•  “We were here first”: The rhetoric of identity and anteriority among African-American Muslims and Muslims in Mauritius.  In Journal of Islamic Law and Culture 8(1) (Spring/Summer 2003), 1-39
  • Seeking refuge from evil: The power and portent of the closing chapters of the Qur’an.  In Journal of Qur’anic Studies 4(2) (2002), 54-60
  • Wâq al-wâq: Fabulous, Fabular, Indian Ocean (?) Islands…  In Emergences 10(2) (November 2000), 387-402
Translations (selected):
  • Dracula [a translation of Salwa Al-Naimi, ‘Drakula’, with Translator’s Note].  In Poetry194/1 (April 2009), 62-63.
  • Two poems by Adonis [‘Flower of Alchemy’ and ‘Church of Daytime’, translations of ‘Zahrat al-kimiya’ and ‘Kanisat al-nahar’], in al-‘Arabiyya 40-41 (2007-2008), 145.
  • Toward an English rhymed prose translation of Surat al-Rahman [Q rahman55] in al-‘Arabiyya 39-40 (2005-2006).
  • Adonis, Three Poems [‘Captive Wonder’, ‘The Tree of Day and Night’, and ‘The Sign’, translations of ‘al-Dahshah al-asirah’, ‘Shajarat al-naar wal-layl’, and ‘al-Ishara’], Moving Worlds: A Journal of Transcultural Writings 8(1) (2008), 74-75.
  • The Fall [translation of Adonis, ‘al-Suqut’]. Redivider 5(1) (Fall 2007), 81.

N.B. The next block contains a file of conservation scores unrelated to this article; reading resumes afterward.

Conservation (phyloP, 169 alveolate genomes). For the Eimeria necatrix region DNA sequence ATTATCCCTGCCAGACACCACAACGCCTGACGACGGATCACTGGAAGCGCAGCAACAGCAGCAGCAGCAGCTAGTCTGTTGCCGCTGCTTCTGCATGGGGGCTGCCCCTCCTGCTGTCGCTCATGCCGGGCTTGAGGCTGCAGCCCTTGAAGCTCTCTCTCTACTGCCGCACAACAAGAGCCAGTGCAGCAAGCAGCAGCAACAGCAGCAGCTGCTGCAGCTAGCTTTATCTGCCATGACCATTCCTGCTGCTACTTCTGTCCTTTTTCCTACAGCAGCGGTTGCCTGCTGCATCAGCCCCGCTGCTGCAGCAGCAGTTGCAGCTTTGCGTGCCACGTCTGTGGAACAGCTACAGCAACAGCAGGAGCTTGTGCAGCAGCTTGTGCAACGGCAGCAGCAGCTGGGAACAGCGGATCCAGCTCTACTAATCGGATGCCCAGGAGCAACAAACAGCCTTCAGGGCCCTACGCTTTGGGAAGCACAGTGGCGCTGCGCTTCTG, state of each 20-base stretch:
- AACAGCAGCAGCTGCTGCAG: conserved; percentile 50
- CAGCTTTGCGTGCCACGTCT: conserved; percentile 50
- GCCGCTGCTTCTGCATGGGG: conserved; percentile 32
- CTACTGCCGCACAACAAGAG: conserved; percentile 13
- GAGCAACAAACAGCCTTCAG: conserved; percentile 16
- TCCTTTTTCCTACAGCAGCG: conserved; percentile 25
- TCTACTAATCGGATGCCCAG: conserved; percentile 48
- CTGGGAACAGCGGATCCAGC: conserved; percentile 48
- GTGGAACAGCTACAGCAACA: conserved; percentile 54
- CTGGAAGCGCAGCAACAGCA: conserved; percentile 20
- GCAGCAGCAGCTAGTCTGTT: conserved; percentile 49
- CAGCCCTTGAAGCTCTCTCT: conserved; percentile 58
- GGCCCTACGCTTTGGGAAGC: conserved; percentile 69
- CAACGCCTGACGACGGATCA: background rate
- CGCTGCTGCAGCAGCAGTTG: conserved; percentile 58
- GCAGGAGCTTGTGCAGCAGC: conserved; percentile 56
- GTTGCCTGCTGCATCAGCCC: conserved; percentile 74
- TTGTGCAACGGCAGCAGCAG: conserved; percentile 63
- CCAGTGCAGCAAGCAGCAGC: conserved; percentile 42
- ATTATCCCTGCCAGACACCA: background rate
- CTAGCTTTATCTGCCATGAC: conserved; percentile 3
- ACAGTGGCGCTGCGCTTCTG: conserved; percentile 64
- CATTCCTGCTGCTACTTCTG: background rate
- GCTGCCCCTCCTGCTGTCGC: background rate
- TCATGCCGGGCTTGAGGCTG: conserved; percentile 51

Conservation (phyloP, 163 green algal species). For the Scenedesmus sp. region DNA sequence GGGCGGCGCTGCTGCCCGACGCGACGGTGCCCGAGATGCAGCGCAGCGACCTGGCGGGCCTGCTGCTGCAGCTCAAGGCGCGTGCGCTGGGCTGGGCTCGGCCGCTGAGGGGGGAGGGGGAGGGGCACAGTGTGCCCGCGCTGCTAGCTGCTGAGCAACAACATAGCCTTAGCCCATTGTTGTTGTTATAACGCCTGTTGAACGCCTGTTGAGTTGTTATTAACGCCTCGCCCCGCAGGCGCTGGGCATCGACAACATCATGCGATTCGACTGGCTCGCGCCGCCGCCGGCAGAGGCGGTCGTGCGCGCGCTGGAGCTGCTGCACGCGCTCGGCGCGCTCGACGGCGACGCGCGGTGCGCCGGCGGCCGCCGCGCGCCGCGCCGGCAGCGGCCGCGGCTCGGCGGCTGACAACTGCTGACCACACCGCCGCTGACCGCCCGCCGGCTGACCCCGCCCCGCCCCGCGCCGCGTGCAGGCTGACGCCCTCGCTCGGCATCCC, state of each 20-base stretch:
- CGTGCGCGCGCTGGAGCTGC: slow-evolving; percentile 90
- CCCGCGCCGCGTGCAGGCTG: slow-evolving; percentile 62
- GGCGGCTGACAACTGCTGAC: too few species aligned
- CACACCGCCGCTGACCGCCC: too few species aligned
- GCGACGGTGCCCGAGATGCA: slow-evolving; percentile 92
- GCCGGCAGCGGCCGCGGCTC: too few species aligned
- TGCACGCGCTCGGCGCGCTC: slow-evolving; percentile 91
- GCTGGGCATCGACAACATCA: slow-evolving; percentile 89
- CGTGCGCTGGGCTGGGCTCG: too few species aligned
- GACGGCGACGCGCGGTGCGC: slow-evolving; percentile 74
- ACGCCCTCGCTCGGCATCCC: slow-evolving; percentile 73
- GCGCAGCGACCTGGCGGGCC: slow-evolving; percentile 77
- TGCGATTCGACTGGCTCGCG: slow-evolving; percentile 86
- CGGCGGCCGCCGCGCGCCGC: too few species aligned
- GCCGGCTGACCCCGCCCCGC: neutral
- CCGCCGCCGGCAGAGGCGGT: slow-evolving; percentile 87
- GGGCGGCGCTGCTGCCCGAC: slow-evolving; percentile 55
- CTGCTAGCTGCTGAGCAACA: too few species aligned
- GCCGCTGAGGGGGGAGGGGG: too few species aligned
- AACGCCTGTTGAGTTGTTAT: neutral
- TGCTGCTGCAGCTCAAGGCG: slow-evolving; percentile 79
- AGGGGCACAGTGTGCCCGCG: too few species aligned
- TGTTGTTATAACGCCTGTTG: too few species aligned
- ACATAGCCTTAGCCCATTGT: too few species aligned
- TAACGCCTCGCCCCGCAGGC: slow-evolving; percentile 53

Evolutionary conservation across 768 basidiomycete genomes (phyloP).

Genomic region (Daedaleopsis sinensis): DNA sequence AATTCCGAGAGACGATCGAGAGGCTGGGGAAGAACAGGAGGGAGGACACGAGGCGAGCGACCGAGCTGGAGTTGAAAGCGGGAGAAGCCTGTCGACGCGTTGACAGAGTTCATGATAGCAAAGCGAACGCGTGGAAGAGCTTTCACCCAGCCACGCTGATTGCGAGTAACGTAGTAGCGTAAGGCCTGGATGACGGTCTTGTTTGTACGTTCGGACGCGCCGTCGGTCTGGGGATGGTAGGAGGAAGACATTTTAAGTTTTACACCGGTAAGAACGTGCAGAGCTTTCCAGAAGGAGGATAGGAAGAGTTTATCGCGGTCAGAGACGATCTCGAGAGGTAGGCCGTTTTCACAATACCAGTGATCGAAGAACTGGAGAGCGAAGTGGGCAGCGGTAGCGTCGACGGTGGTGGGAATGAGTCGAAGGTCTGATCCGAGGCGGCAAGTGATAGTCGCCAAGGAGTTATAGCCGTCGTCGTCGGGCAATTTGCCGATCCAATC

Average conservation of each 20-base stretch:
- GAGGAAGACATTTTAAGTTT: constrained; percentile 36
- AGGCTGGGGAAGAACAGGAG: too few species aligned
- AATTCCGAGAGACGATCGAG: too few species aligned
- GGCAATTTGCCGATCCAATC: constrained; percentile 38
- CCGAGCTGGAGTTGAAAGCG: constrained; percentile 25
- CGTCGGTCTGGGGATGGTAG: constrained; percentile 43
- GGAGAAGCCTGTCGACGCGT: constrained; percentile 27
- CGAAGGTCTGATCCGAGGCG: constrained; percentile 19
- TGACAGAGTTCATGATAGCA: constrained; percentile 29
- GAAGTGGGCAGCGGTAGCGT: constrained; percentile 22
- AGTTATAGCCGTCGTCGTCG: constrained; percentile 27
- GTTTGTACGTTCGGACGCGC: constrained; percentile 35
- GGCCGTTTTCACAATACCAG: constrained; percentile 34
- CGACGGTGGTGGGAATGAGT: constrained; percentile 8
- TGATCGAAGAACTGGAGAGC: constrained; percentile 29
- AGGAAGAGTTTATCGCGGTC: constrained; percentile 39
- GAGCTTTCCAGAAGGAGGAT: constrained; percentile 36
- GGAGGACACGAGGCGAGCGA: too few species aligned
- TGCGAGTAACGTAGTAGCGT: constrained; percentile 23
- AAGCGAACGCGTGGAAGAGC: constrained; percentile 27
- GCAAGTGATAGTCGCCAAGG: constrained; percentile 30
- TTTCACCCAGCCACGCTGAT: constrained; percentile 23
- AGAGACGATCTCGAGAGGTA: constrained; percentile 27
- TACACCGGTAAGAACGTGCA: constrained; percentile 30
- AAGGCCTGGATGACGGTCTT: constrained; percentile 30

• Q Insān 76, Q Yā Sīn 36, and Q Fātiḥa 1.  In ‘Referencing the Qur’an: A Proposal, with Illustrative Translations and Discussion,’ in Journal of Qur’anic Studies 9(1) (2007), 139–147.
  • The New Noah [a translation of Adonis, ‘Nuh al-jadid’, with Translator’s Note].  In Poetry 190/1 (April 2007), 21-23.
  • ‘The Inimitable Rose’, being Qur’anic saj‘ from Surat al-Duhâ to Surat al-Nâs (Q. 93–114) in English rhyming prose, in Journal of Qur’anic Studies 8.2 (2006), 143–153.
  • Selections from the Autograph Notes of ‘Abd al-Latif al-Baghdadi.  In K. Brustad et al, Interpreting the Self: Autobiography in the Arabic Literary Tradition, ed. D. F. Reynolds (Berkeley: University of California Press, 2001), 156-164.
  • A Soiree with Abu Khalil al-Qabbani.  A translation of Sa‘dallah Wannus, ‘Sahra ma‘a Abi Khalil al-Qabbani’.  Part 1.  Journal of Arabic and Middle Eastern Literatures 3(1) (January 2000), 19-49.